Architect Frank Gehry's celebrated design for the Stata Center at the Massachusetts Institute of Technology is making headlines again -- this time because of a lawsuit claiming deficient design work is the cause of leaks, cracks and mould in the 730,000-square-foot building.
The Boston Globe is reporting that MIT filed a negligence lawsuit against Gehry seeking unspecified damages for costs and expenses incurred by MIT because of flaws in his design of the Stata Center. Soon after its completion, the center's outdoor amphitheater began to crack, leaks sprang up throughout the building and mold grew on parts of the exterior, the lawsuit alleges.
MIT dedicated the US$300 million Stata Center building, home to its Computer Science and Artificial Intelligence Laboratory (CSAIL), in May 2004. The building's irregular combination of brick, stainless steel and painted white aluminum sections creates a dramatic scene at street level. Inside, the sculptural volumes create a maze of work spaces for the techie residents.
Stata Center sits on the site of the former Building 20, a legendary facility erected in 1943 as a temporary structure for MIT's radiation laboratory. The wooden, asbestos-ridden structure far outlasted its life expectancy and was revered for the ideas conceived in its laboratories. Amar Bose (of speaker maker Bose) is rumored to have surreptitiously tested his speaker designs in the building's anechoic chamber. More recently, Building 20 residents conceived ideas that evolved into such companies as RSA Security and Akamai Technologies.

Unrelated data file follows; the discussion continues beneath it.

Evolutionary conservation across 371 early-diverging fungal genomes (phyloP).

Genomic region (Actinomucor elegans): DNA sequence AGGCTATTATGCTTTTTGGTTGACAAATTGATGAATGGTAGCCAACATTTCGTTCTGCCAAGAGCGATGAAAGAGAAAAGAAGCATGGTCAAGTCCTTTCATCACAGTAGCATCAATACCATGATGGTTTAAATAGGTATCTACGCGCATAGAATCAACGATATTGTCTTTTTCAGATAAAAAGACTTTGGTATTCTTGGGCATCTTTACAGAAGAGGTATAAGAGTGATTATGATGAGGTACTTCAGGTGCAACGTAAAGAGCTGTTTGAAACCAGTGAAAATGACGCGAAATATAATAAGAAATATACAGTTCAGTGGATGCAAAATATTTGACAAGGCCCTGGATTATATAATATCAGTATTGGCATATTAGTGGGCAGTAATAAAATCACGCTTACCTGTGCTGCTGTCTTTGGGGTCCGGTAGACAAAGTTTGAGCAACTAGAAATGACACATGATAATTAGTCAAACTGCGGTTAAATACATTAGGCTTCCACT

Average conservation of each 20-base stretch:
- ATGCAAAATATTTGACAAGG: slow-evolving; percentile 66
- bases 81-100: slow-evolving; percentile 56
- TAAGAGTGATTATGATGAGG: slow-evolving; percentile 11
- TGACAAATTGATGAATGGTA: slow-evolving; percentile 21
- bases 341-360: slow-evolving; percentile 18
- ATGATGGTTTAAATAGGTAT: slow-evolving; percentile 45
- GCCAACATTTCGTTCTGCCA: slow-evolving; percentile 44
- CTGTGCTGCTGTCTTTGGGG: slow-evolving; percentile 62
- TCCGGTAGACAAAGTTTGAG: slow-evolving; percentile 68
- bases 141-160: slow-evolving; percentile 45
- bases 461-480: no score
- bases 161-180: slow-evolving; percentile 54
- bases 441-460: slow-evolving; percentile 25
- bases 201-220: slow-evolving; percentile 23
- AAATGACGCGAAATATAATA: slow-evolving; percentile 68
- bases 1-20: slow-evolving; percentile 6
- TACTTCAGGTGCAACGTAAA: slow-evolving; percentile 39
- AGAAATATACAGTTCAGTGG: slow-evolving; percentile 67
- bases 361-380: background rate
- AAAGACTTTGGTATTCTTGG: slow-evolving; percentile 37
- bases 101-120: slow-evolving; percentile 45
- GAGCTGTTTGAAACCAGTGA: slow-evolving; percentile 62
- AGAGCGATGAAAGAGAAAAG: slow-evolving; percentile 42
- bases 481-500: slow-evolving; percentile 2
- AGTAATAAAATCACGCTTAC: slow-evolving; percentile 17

Many didn't want to see Building 20 razed, and Gehry, at a dedication ceremony for the Stata Center, acknowledged "there was a lot of love for a building called Building 20."
Shortly after the Stata Center was completed, CSAIL's IT director, Jack Costanza, talked to Network World about what it's like to provide network and IT services to a tech-savvy population -- and what it's like to do so throughout an ambitious design and construction project.
The original building plans for Stata Center, which runs a 10G bit/sec optical Ethernet backbone, called for a dozen small computer rooms and no data closets, for example. After discussions with Costanza's team, the architects worked in fewer, bigger computer rooms to allow for more centralized computing and storage resources.
But the data closets didn't materialize, and Costanza's team wound up encasing each of its 32 Cisco Catalyst 6506 switches in its own soundproof, ventilated container when their noise turned out to be too much for nearby users.
According to the Globe, MIT paid Los Angeles-based Gehry Partners US$15 million to design the Stata Center. MIT alleges that both Gehry Partners and the construction company, Beacon Skanska Construction Co., now known as Skanska USA Building, violated their contracts with MIT and are responsible for construction and design failures on the project, the Globe reports. MIT's lawsuit was filed in Suffolk Superior Court in Boston on October 31.